Novel strategies to improve drug delivery to the CNS, for treatment of psychiatric and neurodegenerative diseases

Novel strategies to improve drug delivery to the CNS, for treatment of psychiatric and neurodegenerative diseases. 
Theme: Treatments and translational neuroscience

Tuesday 25th April, 15:30 – 17:10
Session convened by the British Association for Psychopharmacology.

There is an urgent need for more effective treatments for CNS disorders but the blood-brain barrier (BBB) limits drug penetration and represents an additional hurdle in an already challenging development process. There have been extensive efforts to overcome this by encapsulating drugs within nanoparticles or combining them with cell-penetrating peptides, and administering them via the intranasal route to exploit direct nose to brain anatomical projections that bypass the BBB. This joint British Neuroscience Association (BNA) and British Association for Psychopharmacology (BAP) symposium will cover the latest developments in this exciting area. Determination of drug levels within the brain is essential to assess the efficacy of nose to brain transport, and Prof Al-Jamal will focus on qualitative and quantitative analysis of gold nanorods distribution following intranasal administration. Dr Petkova will explore the nose to brain route as a non-invasive means of delivering small molecules or gene therapeutics for neurodegenerative diseases, using glycol chitonsan's mucoadhesive properties. Dr King will describe use of a novel cell-penetrating peptide to improve nose to brain delivery of oxytocin and thus also therapeutic potential against social deficits in schizophrenia. Dr Dickens will focus on a novel prodrug approach (4-Cl-KYN) targeting NMDA receptors to treat depression. He will outline how drug transporters at the BBB can be influenced (by chemical inhibition) to enhance drug concentration at the site of action, or by a personalised medicine strategy taking into account genetic variability (SNPs) in key transporters or metabolism enzymes. These strategies offer much-needed potential to improve treatment of psychiatric and neurodegenerative diseases.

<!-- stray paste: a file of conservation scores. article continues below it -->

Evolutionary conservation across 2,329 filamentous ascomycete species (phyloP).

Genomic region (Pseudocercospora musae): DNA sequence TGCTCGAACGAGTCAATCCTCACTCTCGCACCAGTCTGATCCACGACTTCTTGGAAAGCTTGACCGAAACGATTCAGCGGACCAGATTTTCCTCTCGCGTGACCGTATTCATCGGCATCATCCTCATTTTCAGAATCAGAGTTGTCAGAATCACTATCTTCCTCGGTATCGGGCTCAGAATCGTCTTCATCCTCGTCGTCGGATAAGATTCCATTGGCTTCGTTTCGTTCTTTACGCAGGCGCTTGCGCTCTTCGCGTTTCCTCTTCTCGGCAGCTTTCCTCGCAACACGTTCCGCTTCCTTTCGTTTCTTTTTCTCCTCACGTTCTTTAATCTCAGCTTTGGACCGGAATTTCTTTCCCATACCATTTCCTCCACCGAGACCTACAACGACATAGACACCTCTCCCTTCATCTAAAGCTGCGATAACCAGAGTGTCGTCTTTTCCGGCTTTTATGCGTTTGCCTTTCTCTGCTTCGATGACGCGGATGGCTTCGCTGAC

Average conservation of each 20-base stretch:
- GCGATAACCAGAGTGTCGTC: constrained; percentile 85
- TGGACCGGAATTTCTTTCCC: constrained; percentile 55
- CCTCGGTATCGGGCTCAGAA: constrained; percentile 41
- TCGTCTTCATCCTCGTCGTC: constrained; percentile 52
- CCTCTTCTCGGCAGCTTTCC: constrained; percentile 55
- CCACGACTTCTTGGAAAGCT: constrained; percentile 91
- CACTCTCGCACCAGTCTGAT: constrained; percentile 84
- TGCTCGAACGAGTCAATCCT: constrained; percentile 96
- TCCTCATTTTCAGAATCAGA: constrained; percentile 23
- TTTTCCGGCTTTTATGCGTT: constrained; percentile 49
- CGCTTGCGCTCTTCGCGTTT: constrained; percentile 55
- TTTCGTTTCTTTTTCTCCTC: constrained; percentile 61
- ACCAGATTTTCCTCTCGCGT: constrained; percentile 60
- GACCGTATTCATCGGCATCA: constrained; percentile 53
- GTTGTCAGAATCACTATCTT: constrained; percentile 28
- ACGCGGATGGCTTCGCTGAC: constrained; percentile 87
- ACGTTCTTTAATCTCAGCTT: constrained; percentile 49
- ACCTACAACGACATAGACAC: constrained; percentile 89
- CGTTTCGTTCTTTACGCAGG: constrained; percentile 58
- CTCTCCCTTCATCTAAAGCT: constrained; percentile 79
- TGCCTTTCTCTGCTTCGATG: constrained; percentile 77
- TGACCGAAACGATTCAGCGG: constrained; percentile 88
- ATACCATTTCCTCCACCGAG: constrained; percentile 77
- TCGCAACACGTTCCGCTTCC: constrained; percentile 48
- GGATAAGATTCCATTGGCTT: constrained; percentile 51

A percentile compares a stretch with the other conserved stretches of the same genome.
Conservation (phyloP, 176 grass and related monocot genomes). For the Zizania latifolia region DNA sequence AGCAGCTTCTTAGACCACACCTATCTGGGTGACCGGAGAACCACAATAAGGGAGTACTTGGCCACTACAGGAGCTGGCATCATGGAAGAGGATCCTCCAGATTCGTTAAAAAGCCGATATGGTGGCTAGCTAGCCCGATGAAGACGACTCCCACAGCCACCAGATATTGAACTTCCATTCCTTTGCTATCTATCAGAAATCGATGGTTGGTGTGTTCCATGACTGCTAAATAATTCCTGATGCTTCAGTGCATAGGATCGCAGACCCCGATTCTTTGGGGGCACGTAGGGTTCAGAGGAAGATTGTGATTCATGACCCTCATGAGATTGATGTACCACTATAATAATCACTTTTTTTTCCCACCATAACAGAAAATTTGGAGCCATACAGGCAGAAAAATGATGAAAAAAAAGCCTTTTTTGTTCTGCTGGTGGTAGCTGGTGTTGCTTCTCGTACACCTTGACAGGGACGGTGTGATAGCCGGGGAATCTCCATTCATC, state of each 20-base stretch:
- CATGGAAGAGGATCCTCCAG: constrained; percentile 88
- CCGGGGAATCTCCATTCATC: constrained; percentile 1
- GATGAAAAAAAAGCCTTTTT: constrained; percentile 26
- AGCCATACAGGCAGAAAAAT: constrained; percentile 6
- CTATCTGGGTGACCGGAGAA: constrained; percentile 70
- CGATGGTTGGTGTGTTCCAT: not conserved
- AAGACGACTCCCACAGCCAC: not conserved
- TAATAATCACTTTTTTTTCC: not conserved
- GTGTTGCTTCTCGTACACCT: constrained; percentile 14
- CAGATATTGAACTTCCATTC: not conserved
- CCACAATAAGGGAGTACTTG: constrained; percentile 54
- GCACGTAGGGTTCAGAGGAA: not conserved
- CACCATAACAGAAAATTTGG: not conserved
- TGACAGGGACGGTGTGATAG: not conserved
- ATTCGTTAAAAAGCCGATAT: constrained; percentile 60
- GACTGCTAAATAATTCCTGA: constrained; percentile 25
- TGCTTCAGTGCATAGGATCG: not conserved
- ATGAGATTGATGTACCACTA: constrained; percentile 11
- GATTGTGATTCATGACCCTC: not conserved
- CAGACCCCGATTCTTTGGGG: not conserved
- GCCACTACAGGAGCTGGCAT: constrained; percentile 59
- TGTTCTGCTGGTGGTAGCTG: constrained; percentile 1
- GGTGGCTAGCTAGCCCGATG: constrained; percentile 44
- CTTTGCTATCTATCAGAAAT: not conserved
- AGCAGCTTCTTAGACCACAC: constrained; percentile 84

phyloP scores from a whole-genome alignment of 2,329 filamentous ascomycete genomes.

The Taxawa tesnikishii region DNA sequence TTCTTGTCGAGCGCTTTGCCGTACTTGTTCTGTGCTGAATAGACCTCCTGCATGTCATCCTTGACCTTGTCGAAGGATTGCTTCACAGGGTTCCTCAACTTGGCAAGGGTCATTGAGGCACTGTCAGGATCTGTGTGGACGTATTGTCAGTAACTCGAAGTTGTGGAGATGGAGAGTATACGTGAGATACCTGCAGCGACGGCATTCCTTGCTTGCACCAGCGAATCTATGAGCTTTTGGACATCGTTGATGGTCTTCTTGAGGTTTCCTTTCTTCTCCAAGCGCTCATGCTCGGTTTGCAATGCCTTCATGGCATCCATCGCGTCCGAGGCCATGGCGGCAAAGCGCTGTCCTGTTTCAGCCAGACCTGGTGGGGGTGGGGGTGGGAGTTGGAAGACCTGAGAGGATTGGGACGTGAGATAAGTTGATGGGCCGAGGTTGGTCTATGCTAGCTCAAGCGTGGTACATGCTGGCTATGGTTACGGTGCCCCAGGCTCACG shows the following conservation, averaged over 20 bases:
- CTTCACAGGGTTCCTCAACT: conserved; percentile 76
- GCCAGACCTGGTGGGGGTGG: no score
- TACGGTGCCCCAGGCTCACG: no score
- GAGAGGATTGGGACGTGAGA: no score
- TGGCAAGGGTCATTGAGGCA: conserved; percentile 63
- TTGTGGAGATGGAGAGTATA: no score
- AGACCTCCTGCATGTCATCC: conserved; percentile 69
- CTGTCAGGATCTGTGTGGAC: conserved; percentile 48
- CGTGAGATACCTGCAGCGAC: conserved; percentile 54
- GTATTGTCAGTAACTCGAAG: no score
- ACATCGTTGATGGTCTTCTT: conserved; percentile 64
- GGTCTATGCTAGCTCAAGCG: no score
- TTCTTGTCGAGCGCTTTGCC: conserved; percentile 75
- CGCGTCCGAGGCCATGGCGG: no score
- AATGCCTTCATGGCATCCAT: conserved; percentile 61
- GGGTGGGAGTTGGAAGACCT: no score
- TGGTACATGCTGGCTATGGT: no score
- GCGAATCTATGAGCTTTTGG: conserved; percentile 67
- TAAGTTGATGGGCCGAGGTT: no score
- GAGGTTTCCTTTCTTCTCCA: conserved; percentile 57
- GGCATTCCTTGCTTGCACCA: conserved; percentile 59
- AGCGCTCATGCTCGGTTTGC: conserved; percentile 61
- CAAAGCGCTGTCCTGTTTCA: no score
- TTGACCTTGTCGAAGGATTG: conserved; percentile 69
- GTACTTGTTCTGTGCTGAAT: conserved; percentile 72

• Khuloud Al-Jamal, King's College London, UK: Quantitative and qualitative analyses of gold nanorods distribution in the brain following nose to brain administration
  • Omar Mokrane, University College London, UK: Delivery of CRISPR-Cas9 to the Brain for the Treatment of CNS Disease (co-chair)
  • Maddy King, University of Nottingham, UK: Use of a novel cell-penetrating peptide to facilitate nose-brain delivery of oxytocin for treatment of psychiatric illness (co-chair)
  • David Dickens, University of Liverpool, UK: Strategies to boost the brain delivery of a NMDA receptor antagonist by targeting drug transporters at the blood-brain barrier

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